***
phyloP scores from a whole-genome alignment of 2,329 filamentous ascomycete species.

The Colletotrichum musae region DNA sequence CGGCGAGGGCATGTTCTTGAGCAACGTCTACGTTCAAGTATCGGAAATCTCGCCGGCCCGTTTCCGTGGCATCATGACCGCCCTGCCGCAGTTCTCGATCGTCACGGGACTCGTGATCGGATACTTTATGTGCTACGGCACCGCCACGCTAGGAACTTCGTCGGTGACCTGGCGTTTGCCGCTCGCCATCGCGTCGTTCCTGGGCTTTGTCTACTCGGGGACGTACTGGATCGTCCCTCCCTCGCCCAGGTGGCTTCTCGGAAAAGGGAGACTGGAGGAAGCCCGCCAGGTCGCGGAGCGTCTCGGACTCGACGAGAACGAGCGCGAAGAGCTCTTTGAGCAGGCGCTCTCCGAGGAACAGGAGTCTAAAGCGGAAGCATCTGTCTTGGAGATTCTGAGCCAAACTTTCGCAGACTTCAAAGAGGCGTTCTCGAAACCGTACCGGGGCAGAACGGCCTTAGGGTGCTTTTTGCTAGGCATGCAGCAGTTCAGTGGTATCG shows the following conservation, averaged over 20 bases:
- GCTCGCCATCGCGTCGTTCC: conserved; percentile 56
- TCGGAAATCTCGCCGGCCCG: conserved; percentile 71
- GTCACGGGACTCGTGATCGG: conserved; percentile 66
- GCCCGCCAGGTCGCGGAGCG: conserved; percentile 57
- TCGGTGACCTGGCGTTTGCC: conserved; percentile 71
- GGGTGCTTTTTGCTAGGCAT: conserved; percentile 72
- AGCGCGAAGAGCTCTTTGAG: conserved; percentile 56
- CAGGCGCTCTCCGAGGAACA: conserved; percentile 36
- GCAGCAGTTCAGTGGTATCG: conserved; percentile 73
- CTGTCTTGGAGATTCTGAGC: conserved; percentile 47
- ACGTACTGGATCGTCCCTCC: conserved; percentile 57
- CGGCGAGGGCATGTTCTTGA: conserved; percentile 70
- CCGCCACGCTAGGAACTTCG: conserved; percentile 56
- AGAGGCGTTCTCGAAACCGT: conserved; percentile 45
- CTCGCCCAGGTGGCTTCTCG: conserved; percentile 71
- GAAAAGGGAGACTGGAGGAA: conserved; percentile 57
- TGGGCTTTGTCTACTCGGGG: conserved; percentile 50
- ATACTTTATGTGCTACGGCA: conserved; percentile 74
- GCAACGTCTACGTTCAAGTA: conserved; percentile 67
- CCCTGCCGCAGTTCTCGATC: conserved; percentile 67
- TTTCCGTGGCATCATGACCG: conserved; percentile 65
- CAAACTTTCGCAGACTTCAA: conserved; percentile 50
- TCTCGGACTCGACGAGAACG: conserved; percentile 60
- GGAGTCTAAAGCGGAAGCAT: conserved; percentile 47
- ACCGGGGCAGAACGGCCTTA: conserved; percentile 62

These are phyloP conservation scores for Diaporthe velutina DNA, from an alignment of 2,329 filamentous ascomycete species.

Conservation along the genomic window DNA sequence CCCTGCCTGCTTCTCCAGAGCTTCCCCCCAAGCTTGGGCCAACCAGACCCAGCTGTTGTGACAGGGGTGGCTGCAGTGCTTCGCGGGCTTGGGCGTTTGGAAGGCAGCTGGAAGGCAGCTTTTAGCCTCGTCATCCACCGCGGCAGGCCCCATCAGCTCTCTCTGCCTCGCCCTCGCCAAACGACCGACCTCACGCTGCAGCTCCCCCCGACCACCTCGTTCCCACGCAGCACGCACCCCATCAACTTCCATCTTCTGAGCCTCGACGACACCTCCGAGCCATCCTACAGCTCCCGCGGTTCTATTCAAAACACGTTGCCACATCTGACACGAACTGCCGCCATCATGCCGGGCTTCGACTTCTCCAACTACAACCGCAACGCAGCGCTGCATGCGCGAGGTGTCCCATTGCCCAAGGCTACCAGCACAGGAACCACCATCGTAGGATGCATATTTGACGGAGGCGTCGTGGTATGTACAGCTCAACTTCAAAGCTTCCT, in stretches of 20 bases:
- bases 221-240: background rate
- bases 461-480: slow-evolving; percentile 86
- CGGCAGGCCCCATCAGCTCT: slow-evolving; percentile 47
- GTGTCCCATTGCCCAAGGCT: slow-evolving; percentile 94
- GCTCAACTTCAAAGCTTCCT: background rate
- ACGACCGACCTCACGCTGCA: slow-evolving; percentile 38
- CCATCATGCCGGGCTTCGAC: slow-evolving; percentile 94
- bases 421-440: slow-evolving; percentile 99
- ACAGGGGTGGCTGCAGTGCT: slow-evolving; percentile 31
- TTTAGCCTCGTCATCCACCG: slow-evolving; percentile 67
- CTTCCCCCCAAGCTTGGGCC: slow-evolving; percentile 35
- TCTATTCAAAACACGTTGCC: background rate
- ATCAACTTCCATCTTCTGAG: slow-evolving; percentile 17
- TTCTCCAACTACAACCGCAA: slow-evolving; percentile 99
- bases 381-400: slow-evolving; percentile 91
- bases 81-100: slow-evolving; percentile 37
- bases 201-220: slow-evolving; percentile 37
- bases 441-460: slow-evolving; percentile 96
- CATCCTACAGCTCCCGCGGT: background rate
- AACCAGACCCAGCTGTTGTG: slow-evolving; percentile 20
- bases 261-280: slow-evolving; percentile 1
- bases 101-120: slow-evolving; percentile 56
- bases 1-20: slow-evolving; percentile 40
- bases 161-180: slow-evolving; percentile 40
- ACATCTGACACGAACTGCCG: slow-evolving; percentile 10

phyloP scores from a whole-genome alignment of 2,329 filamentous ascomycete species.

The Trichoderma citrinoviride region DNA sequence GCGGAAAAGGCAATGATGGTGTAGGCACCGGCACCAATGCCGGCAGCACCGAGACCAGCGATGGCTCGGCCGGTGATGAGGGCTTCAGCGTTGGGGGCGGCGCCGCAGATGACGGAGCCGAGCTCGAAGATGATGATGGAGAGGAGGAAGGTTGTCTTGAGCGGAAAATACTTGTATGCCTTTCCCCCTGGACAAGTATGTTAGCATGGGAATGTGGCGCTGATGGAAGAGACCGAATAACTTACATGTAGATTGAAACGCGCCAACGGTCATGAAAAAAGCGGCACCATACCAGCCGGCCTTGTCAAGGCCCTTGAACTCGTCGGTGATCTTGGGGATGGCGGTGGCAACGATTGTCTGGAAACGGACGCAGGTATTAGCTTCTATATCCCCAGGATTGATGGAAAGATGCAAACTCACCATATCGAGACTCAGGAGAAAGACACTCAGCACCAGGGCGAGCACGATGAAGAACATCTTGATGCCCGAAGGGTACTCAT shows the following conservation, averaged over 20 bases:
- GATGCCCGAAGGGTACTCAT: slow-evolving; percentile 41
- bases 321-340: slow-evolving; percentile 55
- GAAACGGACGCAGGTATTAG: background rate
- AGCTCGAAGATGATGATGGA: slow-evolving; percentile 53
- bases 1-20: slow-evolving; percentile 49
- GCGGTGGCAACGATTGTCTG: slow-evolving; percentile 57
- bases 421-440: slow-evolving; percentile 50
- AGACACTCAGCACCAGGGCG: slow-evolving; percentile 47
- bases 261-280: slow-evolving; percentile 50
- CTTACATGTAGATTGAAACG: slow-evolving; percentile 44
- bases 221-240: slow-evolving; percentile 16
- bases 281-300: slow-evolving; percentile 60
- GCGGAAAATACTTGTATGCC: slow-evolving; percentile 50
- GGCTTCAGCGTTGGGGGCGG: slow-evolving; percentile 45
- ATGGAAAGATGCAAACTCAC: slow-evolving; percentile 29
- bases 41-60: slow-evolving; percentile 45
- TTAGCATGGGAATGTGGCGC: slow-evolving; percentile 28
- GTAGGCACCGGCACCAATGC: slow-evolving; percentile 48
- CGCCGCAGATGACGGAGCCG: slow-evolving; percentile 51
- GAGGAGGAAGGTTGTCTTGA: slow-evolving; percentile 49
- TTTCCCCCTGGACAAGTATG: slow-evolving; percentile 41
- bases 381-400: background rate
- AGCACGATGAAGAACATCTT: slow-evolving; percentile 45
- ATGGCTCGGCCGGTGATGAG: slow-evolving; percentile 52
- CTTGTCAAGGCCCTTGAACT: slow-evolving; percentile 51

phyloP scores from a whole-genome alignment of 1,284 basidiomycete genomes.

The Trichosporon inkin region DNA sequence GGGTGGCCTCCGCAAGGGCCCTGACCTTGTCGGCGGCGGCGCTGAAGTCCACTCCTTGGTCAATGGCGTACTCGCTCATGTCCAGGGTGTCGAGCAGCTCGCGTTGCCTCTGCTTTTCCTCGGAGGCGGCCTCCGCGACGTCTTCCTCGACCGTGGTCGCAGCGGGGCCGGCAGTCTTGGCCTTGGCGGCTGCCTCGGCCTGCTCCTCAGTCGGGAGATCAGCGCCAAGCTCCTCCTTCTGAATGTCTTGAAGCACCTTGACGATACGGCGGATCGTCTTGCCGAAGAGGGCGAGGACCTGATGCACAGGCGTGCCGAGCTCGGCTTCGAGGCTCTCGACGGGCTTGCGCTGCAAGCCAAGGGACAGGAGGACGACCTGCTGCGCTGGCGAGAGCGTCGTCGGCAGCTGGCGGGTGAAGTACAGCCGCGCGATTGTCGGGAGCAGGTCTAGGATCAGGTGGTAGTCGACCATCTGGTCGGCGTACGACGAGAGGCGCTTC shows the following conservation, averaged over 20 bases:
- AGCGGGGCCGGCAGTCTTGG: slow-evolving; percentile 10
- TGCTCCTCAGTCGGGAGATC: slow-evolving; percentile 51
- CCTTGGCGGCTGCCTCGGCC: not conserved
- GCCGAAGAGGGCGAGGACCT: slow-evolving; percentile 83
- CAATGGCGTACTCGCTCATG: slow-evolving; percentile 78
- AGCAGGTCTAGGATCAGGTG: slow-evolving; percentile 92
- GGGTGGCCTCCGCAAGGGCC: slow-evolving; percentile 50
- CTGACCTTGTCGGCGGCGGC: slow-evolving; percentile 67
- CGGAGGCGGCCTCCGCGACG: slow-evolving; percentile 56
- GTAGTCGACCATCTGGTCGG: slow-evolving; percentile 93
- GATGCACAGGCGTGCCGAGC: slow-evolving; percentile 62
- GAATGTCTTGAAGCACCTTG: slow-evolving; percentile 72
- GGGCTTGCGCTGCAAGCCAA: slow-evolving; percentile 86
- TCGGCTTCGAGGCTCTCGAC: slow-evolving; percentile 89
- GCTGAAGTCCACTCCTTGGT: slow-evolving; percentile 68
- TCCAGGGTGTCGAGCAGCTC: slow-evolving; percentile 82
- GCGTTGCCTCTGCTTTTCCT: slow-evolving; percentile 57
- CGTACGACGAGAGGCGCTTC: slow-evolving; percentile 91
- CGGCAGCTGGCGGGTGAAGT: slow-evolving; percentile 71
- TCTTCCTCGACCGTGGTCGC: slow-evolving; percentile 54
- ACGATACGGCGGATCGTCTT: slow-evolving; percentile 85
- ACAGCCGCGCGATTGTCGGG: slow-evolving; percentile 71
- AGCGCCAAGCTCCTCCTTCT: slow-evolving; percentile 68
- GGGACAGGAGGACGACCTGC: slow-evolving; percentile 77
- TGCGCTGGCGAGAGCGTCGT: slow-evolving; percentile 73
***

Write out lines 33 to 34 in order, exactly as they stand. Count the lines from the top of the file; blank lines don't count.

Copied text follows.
- GTGTCCCATTGCCCAAGGCT: slow-evolving; percentile 94
- GCTCAACTTCAAAGCTTCCT: background rate